Second, the floating range of the exchange rate should be appropriately expanded at good opportunities. The appearance of such opportunities is stimulated and advanced by new market supply and demand factors, which will generate after the reforms in the financial system and foreign exchange market have been furthered and the market-oriented reformative measures implemented been generally integrated. Even if the floating range is expanded, it will still be a managed and appropriate one.

II. Basic Reason for HighExpectation of RMB Appreciation: the Monetary FactorsTranscend the Real Economic Factors

The deepening of China’s market-oriented reform and the improvement of labor productivity have provided the basis of RMB appreciation. Besides, the opening China, was offered great opportunities as the Cold War ended and international funds overcame their long-term ideological obstacle; moreover, the broad market with cheap labor forms another important stimulus for the reported twin surpluses for 12 out of 15 years from 1990 to 2004. This has also driven RMB to appreciate. However, it shall be noticed that although the appreciation cannot be fully justified without mentioning the real economic factors, the monetary factors have imposed a bigger effect than the real economic factors.

The US, as the world No.1 economy and the international reserve currency issuer, started with only solving its domestic economic conflict in the past several years by maintaining low interest rates, and issued an excessive amount of US dollars. In the mean time, the central banks of other economies, especially in Asia, continuously supported the huge twin deficits of the US by intervening in their foreign exchange markets, resulting in a drastic increase in the world monetary base. International capital flows had grown much faster than international trade after the 1970s. Since 1997, the growth of global monetary base has far exceeded that of global production. The consequential huge amount of monetary fund, beyond doubt, had to chase after the sources of profit around the world. Global excessive surpluses of fund have never stopped hunting for chances around the world, from the burst bubbles of American new economy, network and stock markets to the current American real estate bubbles, and from speculation in oil to speculation in gold, precious metal and even forest resources worldwide. As a matter of fact, the cross-border flow of excessive fund surpluses since the 1990s has incessantly led to the instability of some countries and regions and even the global economy. Now, simply balancing Sino-US trade is not enough for settling the economic issue of the US, as said by Alan Greenspan, Chairman of the Federal Reserve Board. But the twin surpluses and high foreign exchange reserve that China registered over many years, according to the habitual thinking the US used in tackling its past economic problems, has become an excuse for the American economic problem, and has been utilized by international hot money groups to create a climate for RMB appreciation. In addition, the appreciation pressure was reinforced, as domestic economic entities accelerated their asset restructuring in face of great pressure from the public voices at home and abroad for RMB appreciation. The backflow of overseas funds that flowed abroad in past years, the monetary asset adjustment done by domestic traders through such means as trade credit, and the individual monetary asset conversion will inevitably amplify the need for RMB appreciation that is reflected by the real economic side in the end.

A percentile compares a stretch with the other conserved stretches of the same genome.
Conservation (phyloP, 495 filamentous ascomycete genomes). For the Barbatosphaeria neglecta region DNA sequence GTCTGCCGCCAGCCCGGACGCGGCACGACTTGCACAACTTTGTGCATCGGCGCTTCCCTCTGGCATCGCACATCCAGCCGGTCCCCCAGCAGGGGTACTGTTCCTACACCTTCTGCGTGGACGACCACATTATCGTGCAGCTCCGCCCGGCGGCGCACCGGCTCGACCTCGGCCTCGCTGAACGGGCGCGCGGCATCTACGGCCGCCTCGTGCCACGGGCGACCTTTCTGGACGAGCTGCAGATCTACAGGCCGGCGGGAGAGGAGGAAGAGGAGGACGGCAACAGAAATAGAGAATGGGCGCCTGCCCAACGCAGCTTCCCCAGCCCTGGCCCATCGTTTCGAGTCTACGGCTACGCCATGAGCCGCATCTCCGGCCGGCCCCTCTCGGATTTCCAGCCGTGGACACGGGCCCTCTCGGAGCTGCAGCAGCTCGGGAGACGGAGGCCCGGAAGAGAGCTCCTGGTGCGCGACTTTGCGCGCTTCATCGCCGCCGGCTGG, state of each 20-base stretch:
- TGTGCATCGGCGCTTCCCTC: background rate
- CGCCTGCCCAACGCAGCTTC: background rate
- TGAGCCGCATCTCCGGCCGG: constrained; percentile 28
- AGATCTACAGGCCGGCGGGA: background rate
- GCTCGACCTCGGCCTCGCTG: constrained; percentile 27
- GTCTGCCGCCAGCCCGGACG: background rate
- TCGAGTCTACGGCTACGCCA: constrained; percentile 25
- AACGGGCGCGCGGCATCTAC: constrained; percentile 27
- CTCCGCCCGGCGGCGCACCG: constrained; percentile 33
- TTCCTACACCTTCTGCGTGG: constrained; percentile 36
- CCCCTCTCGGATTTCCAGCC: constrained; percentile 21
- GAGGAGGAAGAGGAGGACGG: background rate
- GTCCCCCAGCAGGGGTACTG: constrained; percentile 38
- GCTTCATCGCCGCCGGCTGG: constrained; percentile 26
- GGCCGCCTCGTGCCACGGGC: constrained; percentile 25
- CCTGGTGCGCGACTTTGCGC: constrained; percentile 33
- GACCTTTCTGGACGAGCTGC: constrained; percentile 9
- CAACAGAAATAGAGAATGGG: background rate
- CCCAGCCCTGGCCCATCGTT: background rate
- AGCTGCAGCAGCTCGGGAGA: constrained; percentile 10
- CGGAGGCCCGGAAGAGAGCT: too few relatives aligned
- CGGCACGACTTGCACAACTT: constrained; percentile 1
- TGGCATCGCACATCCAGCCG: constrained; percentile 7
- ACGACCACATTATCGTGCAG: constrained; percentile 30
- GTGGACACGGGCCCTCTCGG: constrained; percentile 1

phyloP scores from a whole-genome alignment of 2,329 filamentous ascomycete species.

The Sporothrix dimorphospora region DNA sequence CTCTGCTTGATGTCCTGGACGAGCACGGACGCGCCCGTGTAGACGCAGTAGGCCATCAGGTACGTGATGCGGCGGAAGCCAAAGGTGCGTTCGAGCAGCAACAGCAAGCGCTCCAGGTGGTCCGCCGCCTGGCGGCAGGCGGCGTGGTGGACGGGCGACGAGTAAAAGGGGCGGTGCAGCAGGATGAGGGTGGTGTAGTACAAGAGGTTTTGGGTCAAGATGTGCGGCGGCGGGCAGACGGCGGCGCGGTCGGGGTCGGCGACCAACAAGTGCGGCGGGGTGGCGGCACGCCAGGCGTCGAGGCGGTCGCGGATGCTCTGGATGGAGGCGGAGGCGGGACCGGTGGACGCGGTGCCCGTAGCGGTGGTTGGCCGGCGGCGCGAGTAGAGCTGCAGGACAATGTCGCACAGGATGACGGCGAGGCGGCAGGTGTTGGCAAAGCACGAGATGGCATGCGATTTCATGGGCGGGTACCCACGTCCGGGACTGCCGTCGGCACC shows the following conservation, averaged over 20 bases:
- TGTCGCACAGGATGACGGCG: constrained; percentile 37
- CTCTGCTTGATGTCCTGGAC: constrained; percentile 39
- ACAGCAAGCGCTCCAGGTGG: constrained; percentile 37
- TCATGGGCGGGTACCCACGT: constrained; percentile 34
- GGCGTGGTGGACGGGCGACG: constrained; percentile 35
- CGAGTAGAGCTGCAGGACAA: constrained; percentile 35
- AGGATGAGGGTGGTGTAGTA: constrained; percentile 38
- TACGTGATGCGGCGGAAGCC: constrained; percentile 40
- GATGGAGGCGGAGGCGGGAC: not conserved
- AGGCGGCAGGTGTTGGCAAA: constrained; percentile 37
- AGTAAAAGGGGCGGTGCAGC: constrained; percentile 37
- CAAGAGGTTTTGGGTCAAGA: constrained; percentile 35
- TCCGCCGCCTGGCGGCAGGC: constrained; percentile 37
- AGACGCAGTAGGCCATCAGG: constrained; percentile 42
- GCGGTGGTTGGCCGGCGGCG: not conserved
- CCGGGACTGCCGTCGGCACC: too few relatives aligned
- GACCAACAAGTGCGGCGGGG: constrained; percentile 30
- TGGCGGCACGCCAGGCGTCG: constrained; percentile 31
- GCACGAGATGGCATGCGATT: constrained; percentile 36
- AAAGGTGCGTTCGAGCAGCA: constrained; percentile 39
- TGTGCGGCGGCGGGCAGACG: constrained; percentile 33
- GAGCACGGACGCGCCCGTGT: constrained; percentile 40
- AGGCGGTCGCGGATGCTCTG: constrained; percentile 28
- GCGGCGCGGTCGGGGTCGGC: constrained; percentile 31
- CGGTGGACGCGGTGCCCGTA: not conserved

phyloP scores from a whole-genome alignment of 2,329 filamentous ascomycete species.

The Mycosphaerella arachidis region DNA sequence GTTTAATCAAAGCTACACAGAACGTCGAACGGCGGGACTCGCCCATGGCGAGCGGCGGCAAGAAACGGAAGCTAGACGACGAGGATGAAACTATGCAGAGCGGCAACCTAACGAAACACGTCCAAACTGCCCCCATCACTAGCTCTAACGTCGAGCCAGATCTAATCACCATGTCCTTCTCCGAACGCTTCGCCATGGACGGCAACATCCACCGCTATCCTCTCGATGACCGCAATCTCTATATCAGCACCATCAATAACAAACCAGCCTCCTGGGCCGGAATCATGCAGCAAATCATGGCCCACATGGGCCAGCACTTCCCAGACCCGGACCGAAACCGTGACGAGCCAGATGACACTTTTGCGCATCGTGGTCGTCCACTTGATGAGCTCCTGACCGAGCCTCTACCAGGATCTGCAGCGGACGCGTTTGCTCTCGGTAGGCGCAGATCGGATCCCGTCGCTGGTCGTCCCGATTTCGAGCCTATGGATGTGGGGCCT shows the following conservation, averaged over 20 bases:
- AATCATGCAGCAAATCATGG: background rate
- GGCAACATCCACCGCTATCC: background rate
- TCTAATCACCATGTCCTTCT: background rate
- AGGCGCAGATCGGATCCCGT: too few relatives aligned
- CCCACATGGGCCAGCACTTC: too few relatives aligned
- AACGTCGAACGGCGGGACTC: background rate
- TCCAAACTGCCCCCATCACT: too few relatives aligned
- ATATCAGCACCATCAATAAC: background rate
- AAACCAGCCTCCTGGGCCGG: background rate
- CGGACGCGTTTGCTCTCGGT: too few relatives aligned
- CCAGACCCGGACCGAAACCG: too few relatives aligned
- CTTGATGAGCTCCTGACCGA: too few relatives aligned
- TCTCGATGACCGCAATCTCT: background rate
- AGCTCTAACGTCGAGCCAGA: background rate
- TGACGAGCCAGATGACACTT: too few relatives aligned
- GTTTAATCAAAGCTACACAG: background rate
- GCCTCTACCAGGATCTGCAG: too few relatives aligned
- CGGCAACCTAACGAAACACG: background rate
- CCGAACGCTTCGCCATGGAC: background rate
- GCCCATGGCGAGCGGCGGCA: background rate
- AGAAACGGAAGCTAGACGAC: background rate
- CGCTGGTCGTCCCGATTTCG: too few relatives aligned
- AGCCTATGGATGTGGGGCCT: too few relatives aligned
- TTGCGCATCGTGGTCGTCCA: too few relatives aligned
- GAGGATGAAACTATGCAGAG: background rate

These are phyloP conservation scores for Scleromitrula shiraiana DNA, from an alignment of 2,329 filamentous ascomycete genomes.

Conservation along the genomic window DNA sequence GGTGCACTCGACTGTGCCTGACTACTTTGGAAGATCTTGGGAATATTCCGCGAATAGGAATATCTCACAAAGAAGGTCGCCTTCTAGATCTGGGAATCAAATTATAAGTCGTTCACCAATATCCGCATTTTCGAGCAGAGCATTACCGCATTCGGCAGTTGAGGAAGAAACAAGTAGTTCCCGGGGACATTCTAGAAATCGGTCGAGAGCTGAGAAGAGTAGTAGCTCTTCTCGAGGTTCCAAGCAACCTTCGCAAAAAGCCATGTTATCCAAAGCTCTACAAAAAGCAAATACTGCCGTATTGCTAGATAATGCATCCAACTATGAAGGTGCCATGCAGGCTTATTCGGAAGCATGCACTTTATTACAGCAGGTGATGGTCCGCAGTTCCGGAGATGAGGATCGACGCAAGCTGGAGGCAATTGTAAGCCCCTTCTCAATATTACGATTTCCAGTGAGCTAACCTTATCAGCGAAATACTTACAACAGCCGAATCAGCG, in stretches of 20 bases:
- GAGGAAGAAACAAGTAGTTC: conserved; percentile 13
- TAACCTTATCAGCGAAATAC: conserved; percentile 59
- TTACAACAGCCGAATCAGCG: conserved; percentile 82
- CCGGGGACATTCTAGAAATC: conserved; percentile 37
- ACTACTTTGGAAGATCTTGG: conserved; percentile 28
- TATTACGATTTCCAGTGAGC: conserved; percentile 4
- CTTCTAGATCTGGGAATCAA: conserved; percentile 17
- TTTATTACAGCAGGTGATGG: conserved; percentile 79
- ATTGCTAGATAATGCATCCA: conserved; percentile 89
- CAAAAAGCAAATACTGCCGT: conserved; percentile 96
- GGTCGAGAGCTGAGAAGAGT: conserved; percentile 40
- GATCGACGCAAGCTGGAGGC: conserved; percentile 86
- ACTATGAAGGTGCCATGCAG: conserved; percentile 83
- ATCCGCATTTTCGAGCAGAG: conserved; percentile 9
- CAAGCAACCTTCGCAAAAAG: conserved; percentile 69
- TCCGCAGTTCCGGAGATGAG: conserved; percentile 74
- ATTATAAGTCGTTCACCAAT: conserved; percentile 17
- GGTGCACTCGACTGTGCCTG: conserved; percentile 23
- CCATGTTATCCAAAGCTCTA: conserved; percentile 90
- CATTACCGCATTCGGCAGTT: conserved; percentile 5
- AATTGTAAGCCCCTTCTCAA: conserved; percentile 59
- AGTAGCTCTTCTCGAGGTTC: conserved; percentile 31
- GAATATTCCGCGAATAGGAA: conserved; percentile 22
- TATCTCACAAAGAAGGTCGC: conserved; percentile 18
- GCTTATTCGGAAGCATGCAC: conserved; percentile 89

If you need the full text, please leave a message on the website.


*A summary of the Year-2005 Report on China’s Exchange Rate Regime.

[1]Ronald I McKinnon, Exchange Rates under the US Dollar Standard, P.205, published by China Financial Publishing House, May 2005